Having castles in your house shows you the beautiful potential of empty baskets and boxes as they can bear the weight of your castle. Being stuck indoors doesn’t become boring, but rather a way to redo our play area to make it ‘cosy and rosy’ for ‘bubba and Mama’. I have no idea where Matilda picked up this expression, but she loves using it, and puts on a bit of a Yorkshire accent when she does. I don’t know if the voice is an affectation picked up by my (Yorkshire) grandparents, or our Yorkshire cousins who we infrequently skype and stayed with for a few weeks last year. Then again, it could have emerged from something more meaningless via the television through ‘Peppa Pig or ‘Little Princess’ – adored shows in our house.

I am beginning to think that I am writing less about lessons for my girls but rather lessons from them. Matilda sometimes seems three going on fifteen with the kindness and patience she shows towards us. Then there will suddenly be the tornado of a three year old tantrum. At other times, she is my little baby who cuddles into my arms with her ‘num’ (dummy) and ‘Percy’ (Miffy comforter) and falls asleep against my head. I cradle her and kiss her on my favourite part of her which is that little chubby, delicate, soft bit of skin under her neck….and I breathe her in.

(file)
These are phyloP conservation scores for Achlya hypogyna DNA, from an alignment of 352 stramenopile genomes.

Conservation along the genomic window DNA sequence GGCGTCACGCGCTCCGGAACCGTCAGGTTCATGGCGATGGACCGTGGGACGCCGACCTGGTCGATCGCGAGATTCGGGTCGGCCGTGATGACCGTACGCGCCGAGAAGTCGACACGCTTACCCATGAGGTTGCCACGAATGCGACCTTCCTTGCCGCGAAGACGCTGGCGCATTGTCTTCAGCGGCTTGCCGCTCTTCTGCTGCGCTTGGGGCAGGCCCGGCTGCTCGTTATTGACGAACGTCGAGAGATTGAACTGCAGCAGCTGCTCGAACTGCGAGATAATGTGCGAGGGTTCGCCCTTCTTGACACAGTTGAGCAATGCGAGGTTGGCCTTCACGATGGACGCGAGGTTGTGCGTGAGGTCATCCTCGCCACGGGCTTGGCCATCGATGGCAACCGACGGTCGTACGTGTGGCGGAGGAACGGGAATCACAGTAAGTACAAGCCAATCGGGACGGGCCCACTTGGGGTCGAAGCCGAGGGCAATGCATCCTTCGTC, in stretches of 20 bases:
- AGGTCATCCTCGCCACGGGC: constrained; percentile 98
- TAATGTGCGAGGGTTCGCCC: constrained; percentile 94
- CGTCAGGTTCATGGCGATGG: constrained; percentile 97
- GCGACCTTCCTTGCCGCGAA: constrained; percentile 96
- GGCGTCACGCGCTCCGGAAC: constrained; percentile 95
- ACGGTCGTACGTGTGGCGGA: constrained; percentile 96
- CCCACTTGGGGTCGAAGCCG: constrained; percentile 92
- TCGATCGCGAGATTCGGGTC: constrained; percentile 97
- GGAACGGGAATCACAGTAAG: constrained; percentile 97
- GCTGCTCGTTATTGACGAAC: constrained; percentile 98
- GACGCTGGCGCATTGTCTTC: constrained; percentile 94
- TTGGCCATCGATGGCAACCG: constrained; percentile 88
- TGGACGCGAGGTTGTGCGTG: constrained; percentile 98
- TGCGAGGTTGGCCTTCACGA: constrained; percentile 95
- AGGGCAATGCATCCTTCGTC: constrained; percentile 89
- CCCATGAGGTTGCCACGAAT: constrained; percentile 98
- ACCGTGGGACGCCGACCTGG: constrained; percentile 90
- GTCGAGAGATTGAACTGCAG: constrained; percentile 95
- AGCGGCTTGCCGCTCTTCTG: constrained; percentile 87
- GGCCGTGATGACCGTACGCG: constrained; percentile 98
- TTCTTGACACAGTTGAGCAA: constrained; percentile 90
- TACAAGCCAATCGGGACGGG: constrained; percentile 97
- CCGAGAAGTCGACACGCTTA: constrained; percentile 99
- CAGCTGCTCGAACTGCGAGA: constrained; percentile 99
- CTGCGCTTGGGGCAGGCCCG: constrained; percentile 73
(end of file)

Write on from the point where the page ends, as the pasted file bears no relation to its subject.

As a girl, I used to stretch out on my trampoline and search the clouds for castles in the sky…now I watch my girls building theirs and feel a love in my soul I never knew possible.

‘It Ain’t Easy Bein’ Green……or Bein’ Me’ Lesson Eight: Accept Yourself

‘It Ain’t Easy Bein’ Green……or Bein’ Me’ Lesson Eight: Accept Yourself


Lesson Eight –  ‘It Ain’t Easy Bein’ Green……or Bein’ Me’

Accept Yourself

My life is pulled in two directions – between my chronic pelvic pain and my two beautiful young girls. Often the pain devours all other demands and sends me to the couch, or bed, and sometimes even to hospital. Through my role as a Mother, I am learning to accept myself.